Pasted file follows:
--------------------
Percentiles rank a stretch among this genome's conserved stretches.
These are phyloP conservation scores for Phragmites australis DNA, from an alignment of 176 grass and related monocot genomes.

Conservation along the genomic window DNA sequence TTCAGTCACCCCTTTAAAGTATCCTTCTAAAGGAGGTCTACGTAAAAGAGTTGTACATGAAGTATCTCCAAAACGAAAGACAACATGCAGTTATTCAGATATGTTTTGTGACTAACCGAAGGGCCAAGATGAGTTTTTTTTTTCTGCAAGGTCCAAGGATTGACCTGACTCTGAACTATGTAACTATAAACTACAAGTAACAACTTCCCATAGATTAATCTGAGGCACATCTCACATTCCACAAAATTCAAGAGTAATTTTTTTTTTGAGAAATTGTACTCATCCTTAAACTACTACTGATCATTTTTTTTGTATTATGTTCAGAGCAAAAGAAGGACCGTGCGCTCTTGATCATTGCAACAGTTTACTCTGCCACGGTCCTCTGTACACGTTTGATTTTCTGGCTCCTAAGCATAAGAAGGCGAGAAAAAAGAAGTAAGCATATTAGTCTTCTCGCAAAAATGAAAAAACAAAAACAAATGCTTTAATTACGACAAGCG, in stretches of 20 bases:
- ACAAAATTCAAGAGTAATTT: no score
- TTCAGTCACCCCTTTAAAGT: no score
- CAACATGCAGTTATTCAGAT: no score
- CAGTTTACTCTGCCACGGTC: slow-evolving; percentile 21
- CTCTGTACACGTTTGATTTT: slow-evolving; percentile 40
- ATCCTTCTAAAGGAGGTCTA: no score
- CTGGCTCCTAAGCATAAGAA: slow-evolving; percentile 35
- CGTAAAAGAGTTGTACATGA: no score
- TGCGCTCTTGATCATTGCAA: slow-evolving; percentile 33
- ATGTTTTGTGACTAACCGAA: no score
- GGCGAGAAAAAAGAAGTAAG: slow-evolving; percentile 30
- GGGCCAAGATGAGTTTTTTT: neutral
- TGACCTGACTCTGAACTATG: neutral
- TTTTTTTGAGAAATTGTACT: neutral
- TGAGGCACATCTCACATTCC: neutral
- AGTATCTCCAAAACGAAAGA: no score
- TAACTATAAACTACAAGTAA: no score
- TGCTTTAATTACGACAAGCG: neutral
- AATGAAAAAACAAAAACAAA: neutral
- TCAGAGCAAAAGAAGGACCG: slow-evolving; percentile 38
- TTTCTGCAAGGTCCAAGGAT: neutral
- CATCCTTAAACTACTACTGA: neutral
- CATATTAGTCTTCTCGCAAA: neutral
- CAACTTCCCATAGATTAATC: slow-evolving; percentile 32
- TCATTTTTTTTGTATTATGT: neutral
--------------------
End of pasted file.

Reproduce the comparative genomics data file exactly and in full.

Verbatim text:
Percentiles rank a stretch among this genome's conserved stretches.
These are phyloP conservation scores for Phragmites australis DNA, from an alignment of 176 grass and related monocot genomes.

Conservation along the genomic window DNA sequence TTCAGTCACCCCTTTAAAGTATCCTTCTAAAGGAGGTCTACGTAAAAGAGTTGTACATGAAGTATCTCCAAAACGAAAGACAACATGCAGTTATTCAGATATGTTTTGTGACTAACCGAAGGGCCAAGATGAGTTTTTTTTTTCTGCAAGGTCCAAGGATTGACCTGACTCTGAACTATGTAACTATAAACTACAAGTAACAACTTCCCATAGATTAATCTGAGGCACATCTCACATTCCACAAAATTCAAGAGTAATTTTTTTTTTGAGAAATTGTACTCATCCTTAAACTACTACTGATCATTTTTTTTGTATTATGTTCAGAGCAAAAGAAGGACCGTGCGCTCTTGATCATTGCAACAGTTTACTCTGCCACGGTCCTCTGTACACGTTTGATTTTCTGGCTCCTAAGCATAAGAAGGCGAGAAAAAAGAAGTAAGCATATTAGTCTTCTCGCAAAAATGAAAAAACAAAAACAAATGCTTTAATTACGACAAGCG, in stretches of 20 bases:
- ACAAAATTCAAGAGTAATTT: no score
- TTCAGTCACCCCTTTAAAGT: no score
- CAACATGCAGTTATTCAGAT: no score
- CAGTTTACTCTGCCACGGTC: slow-evolving; percentile 21
- CTCTGTACACGTTTGATTTT: slow-evolving; percentile 40
- ATCCTTCTAAAGGAGGTCTA: no score
- CTGGCTCCTAAGCATAAGAA: slow-evolving; percentile 35
- CGTAAAAGAGTTGTACATGA: no score
- TGCGCTCTTGATCATTGCAA: slow-evolving; percentile 33
- ATGTTTTGTGACTAACCGAA: no score
- GGCGAGAAAAAAGAAGTAAG: slow-evolving; percentile 30
- GGGCCAAGATGAGTTTTTTT: neutral
- TGACCTGACTCTGAACTATG: neutral
- TTTTTTTGAGAAATTGTACT: neutral
- TGAGGCACATCTCACATTCC: neutral
- AGTATCTCCAAAACGAAAGA: no score
- TAACTATAAACTACAAGTAA: no score
- TGCTTTAATTACGACAAGCG: neutral
- AATGAAAAAACAAAAACAAA: neutral
- TCAGAGCAAAAGAAGGACCG: slow-evolving; percentile 38
- TTTCTGCAAGGTCCAAGGAT: neutral
- CATCCTTAAACTACTACTGA: neutral
- CATATTAGTCTTCTCGCAAA: neutral
- CAACTTCCCATAGATTAATC: slow-evolving; percentile 32
- TCATTTTTTTTGTATTATGT: neutral